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GitHub Icon GitHub

GitHub launched its own package registry 😱

ICYMI — late Friday afterrnoon GitHub held a live event to announce the beta launch of GitHub Package Registry. GitHub Package Registry is fully integrated with GitHub, so you can use the same search, browsing, and management tools to find and publish packages as you do for your repositories. You can also use the same user and team permissions to manage code and packages together. GitHub Package Registry provides fast, reliable downloads backed by GitHub’s global CDN. And it supports familiar package management tools: JavaScript (npm), Java (Maven), Ruby (RubyGems), .NET (NuGet), and Docker images, with more to come. You can sign up for the beta here.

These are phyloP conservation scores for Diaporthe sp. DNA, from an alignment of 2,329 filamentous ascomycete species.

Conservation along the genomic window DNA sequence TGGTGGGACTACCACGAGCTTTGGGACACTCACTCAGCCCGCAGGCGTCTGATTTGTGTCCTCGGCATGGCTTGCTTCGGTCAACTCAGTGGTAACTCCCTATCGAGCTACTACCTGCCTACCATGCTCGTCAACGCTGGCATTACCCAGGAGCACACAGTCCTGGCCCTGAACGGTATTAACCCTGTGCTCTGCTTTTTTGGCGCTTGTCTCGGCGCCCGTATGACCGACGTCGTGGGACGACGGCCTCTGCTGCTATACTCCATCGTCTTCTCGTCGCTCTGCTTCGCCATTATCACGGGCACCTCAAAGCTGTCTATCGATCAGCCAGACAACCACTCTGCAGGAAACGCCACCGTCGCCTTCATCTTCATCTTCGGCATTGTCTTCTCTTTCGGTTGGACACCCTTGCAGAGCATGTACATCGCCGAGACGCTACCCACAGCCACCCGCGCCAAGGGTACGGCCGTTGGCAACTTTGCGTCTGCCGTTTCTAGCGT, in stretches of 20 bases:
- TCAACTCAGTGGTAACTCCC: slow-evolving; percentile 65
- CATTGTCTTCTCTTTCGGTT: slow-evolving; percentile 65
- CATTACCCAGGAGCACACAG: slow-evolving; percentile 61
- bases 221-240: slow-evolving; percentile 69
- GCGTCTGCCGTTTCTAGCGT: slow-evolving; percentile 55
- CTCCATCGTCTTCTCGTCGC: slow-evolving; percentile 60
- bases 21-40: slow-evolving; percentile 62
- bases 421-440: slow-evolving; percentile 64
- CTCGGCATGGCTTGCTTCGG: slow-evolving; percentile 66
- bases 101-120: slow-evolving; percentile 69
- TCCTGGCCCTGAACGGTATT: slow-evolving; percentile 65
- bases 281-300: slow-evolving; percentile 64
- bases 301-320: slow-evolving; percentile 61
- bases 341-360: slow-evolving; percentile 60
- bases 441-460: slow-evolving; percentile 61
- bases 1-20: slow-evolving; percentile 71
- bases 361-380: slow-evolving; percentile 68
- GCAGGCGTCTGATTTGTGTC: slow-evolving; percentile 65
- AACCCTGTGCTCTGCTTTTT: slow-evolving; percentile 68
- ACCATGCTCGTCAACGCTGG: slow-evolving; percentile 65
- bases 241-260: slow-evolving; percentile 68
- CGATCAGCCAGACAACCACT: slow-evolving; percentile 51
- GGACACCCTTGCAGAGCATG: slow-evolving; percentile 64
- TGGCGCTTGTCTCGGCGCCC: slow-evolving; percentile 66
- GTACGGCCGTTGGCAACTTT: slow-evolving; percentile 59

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Windows system utilities to maximize productivity

Inspired by the Windows 95 era PowerToys project, this reboot provides power users with ways to squeeze more efficiency out of the Windows 10 shell and customize it for individual workflows. A great overview of the Windows 95 PowerToys can be found here. This is a star-it-for-later post, since the repo won’t contain the source code until “Summer 2019”.

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Paige Niedringhaus

Sync your VS Code config anywhere with Settings Sync

No one likes to spend the day setting up and recreating the config of their text editor of choice. If you use VS Code and Settings Sync you won’t have to. Paige Niedringhaus writes: This article will show you how to perfectly recreate your Visual Studio Code IDE settings without starting over from scratch and spending hours on it. When faced with the possibility of losing (or even trying to transfer) my carefully developed VS Code setup to another machine, I knew there had to be a way to do it gracefully. I just knew the solution had to be out there, and so, I asked the internets, and it brought back Settings Sync.